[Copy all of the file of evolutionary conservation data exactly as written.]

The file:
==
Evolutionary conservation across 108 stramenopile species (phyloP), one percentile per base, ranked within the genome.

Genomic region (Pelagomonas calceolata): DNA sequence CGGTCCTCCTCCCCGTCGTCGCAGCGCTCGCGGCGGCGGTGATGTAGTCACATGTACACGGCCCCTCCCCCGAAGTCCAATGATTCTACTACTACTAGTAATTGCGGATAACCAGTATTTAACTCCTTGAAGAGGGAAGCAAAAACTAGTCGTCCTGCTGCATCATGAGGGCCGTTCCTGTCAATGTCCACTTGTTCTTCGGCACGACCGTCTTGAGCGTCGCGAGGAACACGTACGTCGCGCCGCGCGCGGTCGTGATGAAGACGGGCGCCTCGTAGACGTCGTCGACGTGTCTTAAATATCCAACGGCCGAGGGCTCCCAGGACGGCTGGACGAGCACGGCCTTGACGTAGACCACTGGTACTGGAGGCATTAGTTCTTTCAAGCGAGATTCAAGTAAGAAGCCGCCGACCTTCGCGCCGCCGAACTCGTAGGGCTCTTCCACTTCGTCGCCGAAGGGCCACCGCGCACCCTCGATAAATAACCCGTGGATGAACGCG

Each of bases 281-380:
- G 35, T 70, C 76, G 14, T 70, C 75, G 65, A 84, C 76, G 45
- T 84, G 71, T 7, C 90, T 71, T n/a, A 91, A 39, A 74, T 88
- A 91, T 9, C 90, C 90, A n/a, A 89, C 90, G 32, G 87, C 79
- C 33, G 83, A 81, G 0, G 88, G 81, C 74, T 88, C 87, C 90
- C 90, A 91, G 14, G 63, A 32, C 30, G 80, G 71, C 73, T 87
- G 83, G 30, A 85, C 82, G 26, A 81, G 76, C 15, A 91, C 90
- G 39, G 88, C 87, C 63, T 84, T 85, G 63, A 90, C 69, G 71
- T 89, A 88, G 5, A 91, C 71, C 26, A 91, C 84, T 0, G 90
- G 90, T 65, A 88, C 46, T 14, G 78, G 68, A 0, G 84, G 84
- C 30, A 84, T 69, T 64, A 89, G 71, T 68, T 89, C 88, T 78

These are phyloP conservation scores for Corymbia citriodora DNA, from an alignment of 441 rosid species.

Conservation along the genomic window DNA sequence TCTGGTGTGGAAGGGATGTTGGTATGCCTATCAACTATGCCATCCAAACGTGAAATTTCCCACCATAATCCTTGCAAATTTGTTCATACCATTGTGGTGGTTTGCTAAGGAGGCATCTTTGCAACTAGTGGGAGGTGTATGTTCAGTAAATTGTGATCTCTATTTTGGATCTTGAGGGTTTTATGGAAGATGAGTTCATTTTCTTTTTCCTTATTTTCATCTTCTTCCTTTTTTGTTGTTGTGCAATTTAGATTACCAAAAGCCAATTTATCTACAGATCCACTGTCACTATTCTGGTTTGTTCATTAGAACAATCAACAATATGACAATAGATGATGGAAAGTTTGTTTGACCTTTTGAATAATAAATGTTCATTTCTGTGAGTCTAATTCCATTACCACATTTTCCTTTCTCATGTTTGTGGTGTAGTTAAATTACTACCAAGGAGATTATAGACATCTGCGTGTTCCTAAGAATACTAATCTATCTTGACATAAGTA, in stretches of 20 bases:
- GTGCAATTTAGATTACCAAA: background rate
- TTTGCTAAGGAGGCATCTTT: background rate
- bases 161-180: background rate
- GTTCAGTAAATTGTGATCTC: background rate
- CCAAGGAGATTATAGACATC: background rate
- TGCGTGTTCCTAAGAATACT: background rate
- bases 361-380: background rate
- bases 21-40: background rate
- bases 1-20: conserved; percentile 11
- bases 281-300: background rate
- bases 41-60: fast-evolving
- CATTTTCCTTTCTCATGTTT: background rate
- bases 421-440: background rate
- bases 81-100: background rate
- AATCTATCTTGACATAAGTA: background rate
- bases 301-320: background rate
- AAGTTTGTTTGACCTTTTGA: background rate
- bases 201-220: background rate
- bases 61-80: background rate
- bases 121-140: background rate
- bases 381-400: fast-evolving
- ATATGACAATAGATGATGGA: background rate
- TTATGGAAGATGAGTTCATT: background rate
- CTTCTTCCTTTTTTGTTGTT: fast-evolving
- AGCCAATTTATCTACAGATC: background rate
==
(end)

Evolutionary conservation across 108 stramenopile species (phyloP), one percentile per base, ranked within the genome.

Genomic region (Pelagomonas calceolata): DNA sequence CGGTCCTCCTCCCCGTCGTCGCAGCGCTCGCGGCGGCGGTGATGTAGTCACATGTACACGGCCCCTCCCCCGAAGTCCAATGATTCTACTACTACTAGTAATTGCGGATAACCAGTATTTAACTCCTTGAAGAGGGAAGCAAAAACTAGTCGTCCTGCTGCATCATGAGGGCCGTTCCTGTCAATGTCCACTTGTTCTTCGGCACGACCGTCTTGAGCGTCGCGAGGAACACGTACGTCGCGCCGCGCGCGGTCGTGATGAAGACGGGCGCCTCGTAGACGTCGTCGACGTGTCTTAAATATCCAACGGCCGAGGGCTCCCAGGACGGCTGGACGAGCACGGCCTTGACGTAGACCACTGGTACTGGAGGCATTAGTTCTTTCAAGCGAGATTCAAGTAAGAAGCCGCCGACCTTCGCGCCGCCGAACTCGTAGGGCTCTTCCACTTCGTCGCCGAAGGGCCACCGCGCACCCTCGATAAATAACCCGTGGATGAACGCG

Each of bases 281-380:
- G 35, T 70, C 76, G 14, T 70, C 75, G 65, A 84, C 76, G 45
- T 84, G 71, T 7, C 90, T 71, T n/a, A 91, A 39, A 74, T 88
- A 91, T 9, C 90, C 90, A n/a, A 89, C 90, G 32, G 87, C 79
- C 33, G 83, A 81, G 0, G 88, G 81, C 74, T 88, C 87, C 90
- C 90, A 91, G 14, G 63, A 32, C 30, G 80, G 71, C 73, T 87
- G 83, G 30, A 85, C 82, G 26, A 81, G 76, C 15, A 91, C 90
- G 39, G 88, C 87, C 63, T 84, T 85, G 63, A 90, C 69, G 71
- T 89, A 88, G 5, A 91, C 71, C 26, A 91, C 84, T 0, G 90
- G 90, T 65, A 88, C 46, T 14, G 78, G 68, A 0, G 84, G 84
- C 30, A 84, T 69, T 64, A 89, G 71, T 68, T 89, C 88, T 78

These are phyloP conservation scores for Corymbia citriodora DNA, from an alignment of 441 rosid species.

Conservation along the genomic window DNA sequence TCTGGTGTGGAAGGGATGTTGGTATGCCTATCAACTATGCCATCCAAACGTGAAATTTCCCACCATAATCCTTGCAAATTTGTTCATACCATTGTGGTGGTTTGCTAAGGAGGCATCTTTGCAACTAGTGGGAGGTGTATGTTCAGTAAATTGTGATCTCTATTTTGGATCTTGAGGGTTTTATGGAAGATGAGTTCATTTTCTTTTTCCTTATTTTCATCTTCTTCCTTTTTTGTTGTTGTGCAATTTAGATTACCAAAAGCCAATTTATCTACAGATCCACTGTCACTATTCTGGTTTGTTCATTAGAACAATCAACAATATGACAATAGATGATGGAAAGTTTGTTTGACCTTTTGAATAATAAATGTTCATTTCTGTGAGTCTAATTCCATTACCACATTTTCCTTTCTCATGTTTGTGGTGTAGTTAAATTACTACCAAGGAGATTATAGACATCTGCGTGTTCCTAAGAATACTAATCTATCTTGACATAAGTA, in stretches of 20 bases:
- GTGCAATTTAGATTACCAAA: background rate
- TTTGCTAAGGAGGCATCTTT: background rate
- bases 161-180: background rate
- GTTCAGTAAATTGTGATCTC: background rate
- CCAAGGAGATTATAGACATC: background rate
- TGCGTGTTCCTAAGAATACT: background rate
- bases 361-380: background rate
- bases 21-40: background rate
- bases 1-20: conserved; percentile 11
- bases 281-300: background rate
- bases 41-60: fast-evolving
- CATTTTCCTTTCTCATGTTT: background rate
- bases 421-440: background rate
- bases 81-100: background rate
- AATCTATCTTGACATAAGTA: background rate
- bases 301-320: background rate
- AAGTTTGTTTGACCTTTTGA: background rate
- bases 201-220: background rate
- bases 61-80: background rate
- bases 121-140: background rate
- bases 381-400: fast-evolving
- ATATGACAATAGATGATGGA: background rate
- TTATGGAAGATGAGTTCATT: background rate
- CTTCTTCCTTTTTTGTTGTT: fast-evolving
- AGCCAATTTATCTACAGATC: background rate